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The Transport of Ca2+ by Mitochondria

  • Ernesto Carafoli

Abstract

Most of the present interest in the field of mitochondrial Ca2+ transport is focused on the concept that the influx and efflux of Ca2+ occur via independent routes (Carafoli and Crompton, 1978; Pushkin et al.,1976; see Carafoli, 1979, for a review). The idea that Ca2+ is continuously released from mitochondria was implicit in the early experiments of Drahota et al. (1965) on the steady-state maintenance of the accumulated Ca2+ in mitochondria, and in the more recent finding of Stücki and Ineichen (1974) that a portion of the normal State 4 respiration is due to the energy-dissipating reuptake of the lost Ca2+. However, that the exit of Cat+ was not due to the reversal of the uptake route, but proceeded through an independent pathway, was first indicated by experiments carried out by Rossi and colleagues some years ago (1973), in which it was shown that Ca2+ could be released from liver mitochondria in the presence of ruthenium red, i.e., under conditions in which the uptake pathway is blocked. This finding provided the experimental tool for most of the later experiments on the independence of the uptake and release pathway, which eventually led to the proposal of the “mitochondrial Ca2+ cycle” (Carafoli, 1979). It is obvious, indeed, that there would be no “cycle” if Ca2+ were taken up and released through the same route. In retrospect, it is now clear that the proposal that the uptake route operates essentially as a one-way process, and does not mediate the release of Ca2+, had no alternative. Ca2+ uptake is driven, without charge compensation, by the transmembrane potential maintained by respiration (Rottenberg and Scarpa, 1974; Heaton and Nicholls, 1976; Crompton and Heid, 1978). Reversal of the uptake pathway would require extensive oscillations in the transmembrane potential, a highly improbable event in view of the central role of the potential in mitochondrial function.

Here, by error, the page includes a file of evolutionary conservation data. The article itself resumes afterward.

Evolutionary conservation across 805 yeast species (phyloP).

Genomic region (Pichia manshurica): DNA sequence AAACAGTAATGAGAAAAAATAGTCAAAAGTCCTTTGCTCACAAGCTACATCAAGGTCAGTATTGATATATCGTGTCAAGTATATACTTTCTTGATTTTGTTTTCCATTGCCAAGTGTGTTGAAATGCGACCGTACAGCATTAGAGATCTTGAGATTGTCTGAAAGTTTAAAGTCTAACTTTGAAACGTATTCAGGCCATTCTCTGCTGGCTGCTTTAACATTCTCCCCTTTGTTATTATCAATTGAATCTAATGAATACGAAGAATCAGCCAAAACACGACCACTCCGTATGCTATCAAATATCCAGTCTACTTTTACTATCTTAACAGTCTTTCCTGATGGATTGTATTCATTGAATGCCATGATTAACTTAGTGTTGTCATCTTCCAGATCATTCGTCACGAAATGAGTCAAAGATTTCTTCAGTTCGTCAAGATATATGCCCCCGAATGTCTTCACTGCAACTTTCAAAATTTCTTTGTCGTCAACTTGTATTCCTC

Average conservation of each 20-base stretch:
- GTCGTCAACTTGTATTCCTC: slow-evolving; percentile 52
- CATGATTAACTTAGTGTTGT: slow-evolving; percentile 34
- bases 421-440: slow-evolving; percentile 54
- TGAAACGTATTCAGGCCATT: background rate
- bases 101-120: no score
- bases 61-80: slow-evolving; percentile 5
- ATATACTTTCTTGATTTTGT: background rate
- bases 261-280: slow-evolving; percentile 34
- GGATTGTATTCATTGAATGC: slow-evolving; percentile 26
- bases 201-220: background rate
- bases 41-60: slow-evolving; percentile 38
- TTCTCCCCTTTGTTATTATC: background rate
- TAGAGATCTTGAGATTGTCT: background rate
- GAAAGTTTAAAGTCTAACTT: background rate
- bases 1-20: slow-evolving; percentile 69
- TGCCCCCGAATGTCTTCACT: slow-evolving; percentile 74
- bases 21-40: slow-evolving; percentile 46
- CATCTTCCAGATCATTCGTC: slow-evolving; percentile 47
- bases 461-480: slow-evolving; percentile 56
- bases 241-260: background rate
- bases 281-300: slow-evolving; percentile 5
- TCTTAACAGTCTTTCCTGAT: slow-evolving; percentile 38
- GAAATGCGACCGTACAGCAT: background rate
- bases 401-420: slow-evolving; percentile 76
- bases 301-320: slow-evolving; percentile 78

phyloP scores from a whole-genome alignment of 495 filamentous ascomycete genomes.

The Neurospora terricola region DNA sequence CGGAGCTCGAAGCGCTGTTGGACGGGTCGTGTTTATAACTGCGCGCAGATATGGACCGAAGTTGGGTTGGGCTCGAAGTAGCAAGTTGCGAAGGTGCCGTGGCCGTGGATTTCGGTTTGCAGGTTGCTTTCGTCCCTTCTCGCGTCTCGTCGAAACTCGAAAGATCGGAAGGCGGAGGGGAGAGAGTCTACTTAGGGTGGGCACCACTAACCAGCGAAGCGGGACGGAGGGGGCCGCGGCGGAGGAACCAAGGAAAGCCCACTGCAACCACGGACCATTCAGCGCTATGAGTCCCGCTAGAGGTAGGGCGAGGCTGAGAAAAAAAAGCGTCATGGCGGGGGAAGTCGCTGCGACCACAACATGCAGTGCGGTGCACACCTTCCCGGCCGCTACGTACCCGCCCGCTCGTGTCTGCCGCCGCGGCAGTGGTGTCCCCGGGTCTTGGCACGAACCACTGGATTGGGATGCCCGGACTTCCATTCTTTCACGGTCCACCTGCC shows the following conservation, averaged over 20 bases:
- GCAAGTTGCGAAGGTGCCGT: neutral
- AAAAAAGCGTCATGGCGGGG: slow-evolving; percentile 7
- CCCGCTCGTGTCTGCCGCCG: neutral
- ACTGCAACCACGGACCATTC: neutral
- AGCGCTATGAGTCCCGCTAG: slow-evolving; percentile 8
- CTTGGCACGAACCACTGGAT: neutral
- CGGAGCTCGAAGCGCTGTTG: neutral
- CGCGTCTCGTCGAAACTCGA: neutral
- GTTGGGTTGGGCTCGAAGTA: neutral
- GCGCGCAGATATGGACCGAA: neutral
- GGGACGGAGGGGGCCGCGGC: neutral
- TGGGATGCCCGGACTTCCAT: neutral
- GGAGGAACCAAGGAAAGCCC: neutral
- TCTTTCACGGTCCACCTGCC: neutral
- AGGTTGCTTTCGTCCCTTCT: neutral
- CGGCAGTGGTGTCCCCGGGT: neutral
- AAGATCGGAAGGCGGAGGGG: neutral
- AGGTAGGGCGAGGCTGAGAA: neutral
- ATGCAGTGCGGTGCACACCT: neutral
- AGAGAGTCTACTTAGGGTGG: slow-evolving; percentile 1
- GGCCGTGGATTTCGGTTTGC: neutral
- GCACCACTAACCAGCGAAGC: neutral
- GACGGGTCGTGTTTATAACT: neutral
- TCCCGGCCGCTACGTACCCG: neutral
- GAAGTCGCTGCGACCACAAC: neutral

Keywords

Liver Mitochondrion Transmembrane Potential Heart Mitochondrion Pyridine Nucleotide Uptake Pathway 
These keywords were added by machine and not by the authors. This process is experimental and the keywords may be updated as the learning algorithm improves.

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Copyright information

© Plenum Press, New York 1982

Authors and Affiliations

  • Ernesto Carafoli
    • 1
  1. 1.Laboratory of BiochemistrySwiss Federal Institute of Technology (ETH)ZürichSwitzerland

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